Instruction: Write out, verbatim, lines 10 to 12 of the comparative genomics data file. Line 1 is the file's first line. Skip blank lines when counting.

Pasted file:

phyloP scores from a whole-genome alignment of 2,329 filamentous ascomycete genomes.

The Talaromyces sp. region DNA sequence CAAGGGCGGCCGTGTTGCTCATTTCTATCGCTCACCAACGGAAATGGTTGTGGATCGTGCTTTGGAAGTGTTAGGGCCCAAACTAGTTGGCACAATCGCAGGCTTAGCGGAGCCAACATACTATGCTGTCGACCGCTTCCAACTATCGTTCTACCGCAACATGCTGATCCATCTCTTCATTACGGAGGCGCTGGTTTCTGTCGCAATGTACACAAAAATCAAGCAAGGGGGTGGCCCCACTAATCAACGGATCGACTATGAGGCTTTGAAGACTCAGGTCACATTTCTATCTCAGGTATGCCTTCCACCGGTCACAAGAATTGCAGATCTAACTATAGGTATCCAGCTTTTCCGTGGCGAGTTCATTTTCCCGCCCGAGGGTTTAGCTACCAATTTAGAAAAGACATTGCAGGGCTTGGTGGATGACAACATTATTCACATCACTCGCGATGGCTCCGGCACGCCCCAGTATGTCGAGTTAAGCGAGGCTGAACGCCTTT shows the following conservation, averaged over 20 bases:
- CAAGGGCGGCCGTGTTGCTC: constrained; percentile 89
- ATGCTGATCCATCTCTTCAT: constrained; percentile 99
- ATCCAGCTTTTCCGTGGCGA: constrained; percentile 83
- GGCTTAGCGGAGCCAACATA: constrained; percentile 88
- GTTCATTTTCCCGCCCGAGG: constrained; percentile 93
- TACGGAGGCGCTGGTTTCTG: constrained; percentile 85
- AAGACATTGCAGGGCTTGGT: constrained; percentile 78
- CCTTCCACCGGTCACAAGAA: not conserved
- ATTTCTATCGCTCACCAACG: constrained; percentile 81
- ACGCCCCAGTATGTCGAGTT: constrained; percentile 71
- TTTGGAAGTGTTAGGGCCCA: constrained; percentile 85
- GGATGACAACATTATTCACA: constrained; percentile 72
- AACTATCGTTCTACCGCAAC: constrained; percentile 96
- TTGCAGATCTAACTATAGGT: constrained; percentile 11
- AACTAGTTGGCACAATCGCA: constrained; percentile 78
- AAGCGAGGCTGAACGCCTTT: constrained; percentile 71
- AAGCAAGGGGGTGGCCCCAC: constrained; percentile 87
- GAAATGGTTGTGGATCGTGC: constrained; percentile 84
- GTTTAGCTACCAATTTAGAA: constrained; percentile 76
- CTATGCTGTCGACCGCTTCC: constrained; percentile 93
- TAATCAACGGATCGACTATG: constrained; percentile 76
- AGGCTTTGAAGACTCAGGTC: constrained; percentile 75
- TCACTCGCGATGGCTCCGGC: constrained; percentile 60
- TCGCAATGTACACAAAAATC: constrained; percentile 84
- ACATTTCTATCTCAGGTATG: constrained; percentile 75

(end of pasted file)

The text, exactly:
- CCTTCCACCGGTCACAAGAA: not conserved
- ATTTCTATCGCTCACCAACG: constrained; percentile 81
- ACGCCCCAGTATGTCGAGTT: constrained; percentile 71